What are your thoughts on hospital cafeteria food? How is the food at your school's or hospital's cafeteria? Does a hospital cafeteria have a responsibility to serve healthful foods because it is a healthcare institution?

Thursday, October 27, 2011

Food for Thought - Comments on a Pediatrician's Reaction to the Haitian Earthquake

Last week, I had a chance to hear a pediatrician from Massachusetts (Dr. Dennis Rosen from Children's) talk about his experiences in Haiti in the months following the earthquake. Many of the experiences he described demonstrated the incredible ingenuity required to practice in such a resource poor and devastated setting. He told stories through pictures and the pictures spoke volumes about the condition health care in the country, both before and after the disaster.

When they could not find an incubator for preterm baby, one was fashioned from a cardboard box and a desk lamp. The baby in a box lived in soon they did this for many more. They saw many children who were malnourished and didn't quite know what to do. This was a condition the Haitian doctors and residents took great pride in knowing how to treat: " This we do very well."

Taking a photographic tour through the pediatric wards in Haiti - the small tents crammed with patients, parents sleeping underneath their children's cribs in streams of water flowing through the tents, parents taking children home with defects like omphaloceles - one found it difficult to not what to render assistance.  Stepping past the urges to offer assistance perhaps the most important lessons of the night were lessons of perspective.  There were numerous doctors in the audience who commented on a Haitian health care system that was largely in a similar condition when they visited 30 or 40 years ago.  Certainly the economy was no better at that time.  We discussed some of the disorganization that ensues when aid pours in from many sources.  When aid is given without regard to the specific needs on the ground, there tends to be a mismatch between what supplies are given and what is actually required.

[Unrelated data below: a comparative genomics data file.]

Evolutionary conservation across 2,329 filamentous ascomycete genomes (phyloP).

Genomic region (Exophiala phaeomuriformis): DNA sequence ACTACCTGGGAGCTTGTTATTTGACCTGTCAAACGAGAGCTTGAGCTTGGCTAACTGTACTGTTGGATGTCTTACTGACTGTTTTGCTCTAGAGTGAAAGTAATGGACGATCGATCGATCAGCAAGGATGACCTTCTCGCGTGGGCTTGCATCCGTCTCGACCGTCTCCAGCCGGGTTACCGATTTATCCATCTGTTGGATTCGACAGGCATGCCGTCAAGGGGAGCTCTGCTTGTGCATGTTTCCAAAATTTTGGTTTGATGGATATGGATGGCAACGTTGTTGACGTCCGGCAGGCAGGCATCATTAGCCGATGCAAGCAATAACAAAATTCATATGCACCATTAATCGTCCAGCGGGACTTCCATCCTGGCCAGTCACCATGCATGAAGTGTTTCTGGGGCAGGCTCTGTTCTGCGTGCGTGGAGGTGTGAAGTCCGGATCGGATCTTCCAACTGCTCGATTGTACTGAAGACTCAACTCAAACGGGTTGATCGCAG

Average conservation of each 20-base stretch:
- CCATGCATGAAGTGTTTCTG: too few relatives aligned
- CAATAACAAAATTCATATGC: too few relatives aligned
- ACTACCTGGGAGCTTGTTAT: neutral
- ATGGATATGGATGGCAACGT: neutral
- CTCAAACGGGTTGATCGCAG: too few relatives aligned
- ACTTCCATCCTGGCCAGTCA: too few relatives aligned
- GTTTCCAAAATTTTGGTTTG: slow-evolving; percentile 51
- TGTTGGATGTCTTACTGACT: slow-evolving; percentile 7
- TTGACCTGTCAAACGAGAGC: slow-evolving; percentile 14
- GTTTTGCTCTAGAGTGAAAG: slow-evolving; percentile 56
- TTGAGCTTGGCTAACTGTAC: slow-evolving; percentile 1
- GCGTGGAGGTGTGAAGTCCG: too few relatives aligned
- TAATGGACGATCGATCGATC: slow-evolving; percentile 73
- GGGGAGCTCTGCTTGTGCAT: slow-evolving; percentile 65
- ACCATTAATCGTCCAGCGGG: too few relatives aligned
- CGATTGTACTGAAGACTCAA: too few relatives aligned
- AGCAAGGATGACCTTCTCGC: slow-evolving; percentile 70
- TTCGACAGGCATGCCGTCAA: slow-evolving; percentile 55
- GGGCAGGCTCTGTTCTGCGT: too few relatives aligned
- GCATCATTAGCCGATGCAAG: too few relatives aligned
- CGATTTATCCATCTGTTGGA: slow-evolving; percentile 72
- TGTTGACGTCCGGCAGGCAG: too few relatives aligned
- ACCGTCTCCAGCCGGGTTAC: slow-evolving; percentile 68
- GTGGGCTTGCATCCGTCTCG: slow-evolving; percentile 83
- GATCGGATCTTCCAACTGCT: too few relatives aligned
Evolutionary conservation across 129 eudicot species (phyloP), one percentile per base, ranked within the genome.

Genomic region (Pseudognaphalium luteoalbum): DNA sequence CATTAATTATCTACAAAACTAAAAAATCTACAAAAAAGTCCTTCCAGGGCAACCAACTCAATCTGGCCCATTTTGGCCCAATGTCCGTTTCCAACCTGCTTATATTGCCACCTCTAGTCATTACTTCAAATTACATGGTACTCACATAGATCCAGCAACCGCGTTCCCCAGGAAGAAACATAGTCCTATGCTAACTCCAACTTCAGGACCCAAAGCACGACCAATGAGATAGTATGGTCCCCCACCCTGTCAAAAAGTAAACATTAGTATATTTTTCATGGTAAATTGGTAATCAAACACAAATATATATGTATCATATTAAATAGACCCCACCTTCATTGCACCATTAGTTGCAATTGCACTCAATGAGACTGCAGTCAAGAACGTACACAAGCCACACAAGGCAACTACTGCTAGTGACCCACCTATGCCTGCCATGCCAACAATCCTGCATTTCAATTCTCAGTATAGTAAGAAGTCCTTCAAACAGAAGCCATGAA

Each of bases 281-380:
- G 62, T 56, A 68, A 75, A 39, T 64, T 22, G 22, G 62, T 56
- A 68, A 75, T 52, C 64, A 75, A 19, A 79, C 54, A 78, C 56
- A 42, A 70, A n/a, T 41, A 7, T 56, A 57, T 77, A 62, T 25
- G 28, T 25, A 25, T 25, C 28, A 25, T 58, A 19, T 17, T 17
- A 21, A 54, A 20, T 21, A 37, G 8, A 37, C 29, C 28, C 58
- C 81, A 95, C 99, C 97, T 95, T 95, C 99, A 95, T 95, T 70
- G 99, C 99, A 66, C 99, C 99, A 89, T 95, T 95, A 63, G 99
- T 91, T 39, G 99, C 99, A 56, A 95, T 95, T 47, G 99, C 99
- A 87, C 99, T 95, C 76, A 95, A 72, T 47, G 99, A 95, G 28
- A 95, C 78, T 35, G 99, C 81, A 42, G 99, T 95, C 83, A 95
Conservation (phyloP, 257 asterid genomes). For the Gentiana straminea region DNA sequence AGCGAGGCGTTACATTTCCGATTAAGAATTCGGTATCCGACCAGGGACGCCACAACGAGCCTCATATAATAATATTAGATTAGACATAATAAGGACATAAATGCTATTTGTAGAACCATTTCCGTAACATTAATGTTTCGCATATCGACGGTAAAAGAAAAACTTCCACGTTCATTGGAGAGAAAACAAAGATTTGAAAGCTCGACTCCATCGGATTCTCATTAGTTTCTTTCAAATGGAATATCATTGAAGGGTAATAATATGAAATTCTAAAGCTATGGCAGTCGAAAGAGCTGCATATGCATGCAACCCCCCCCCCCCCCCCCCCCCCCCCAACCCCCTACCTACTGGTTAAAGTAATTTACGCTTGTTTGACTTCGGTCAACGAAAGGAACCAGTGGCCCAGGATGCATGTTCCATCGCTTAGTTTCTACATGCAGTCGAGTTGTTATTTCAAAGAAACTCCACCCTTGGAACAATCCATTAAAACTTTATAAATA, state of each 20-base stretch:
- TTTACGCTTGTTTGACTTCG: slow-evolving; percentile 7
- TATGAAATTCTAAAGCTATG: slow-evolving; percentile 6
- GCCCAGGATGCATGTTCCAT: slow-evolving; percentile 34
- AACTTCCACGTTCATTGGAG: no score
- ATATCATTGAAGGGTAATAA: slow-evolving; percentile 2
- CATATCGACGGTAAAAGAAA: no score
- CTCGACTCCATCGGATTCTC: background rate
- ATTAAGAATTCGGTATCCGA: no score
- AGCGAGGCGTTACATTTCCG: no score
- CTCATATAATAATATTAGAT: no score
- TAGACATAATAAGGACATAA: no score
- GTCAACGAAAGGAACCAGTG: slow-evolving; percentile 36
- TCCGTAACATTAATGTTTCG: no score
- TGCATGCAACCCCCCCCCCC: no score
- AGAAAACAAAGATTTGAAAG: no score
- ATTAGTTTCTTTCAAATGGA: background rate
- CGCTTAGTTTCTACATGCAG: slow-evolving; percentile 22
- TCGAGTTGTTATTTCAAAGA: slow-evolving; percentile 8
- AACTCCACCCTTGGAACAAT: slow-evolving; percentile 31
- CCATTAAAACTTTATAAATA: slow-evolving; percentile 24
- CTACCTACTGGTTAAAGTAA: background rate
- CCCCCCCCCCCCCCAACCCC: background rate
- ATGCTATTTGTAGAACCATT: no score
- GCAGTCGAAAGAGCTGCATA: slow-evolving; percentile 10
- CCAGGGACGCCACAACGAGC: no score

The take home? ... Perhaps aid is best rendered through established and organized groups instead of individual donations or traveling as part of a small contingent.

He reminded us of the Chinese proverb:

"Give a man a fish and you feed him for a day. Teach a man to fish and you feed him for a lifetime."
In some ways, rendering aid after the disaster works a bit like this.  There's an immediate need we need to help out with, but for a lasting change, aid needs to be delivered in a sustainable way that seeks to build up the infrastructure and the economy of the country in need.

Tuesday, October 25, 2011

Deadline for Photo Submission this Saturday!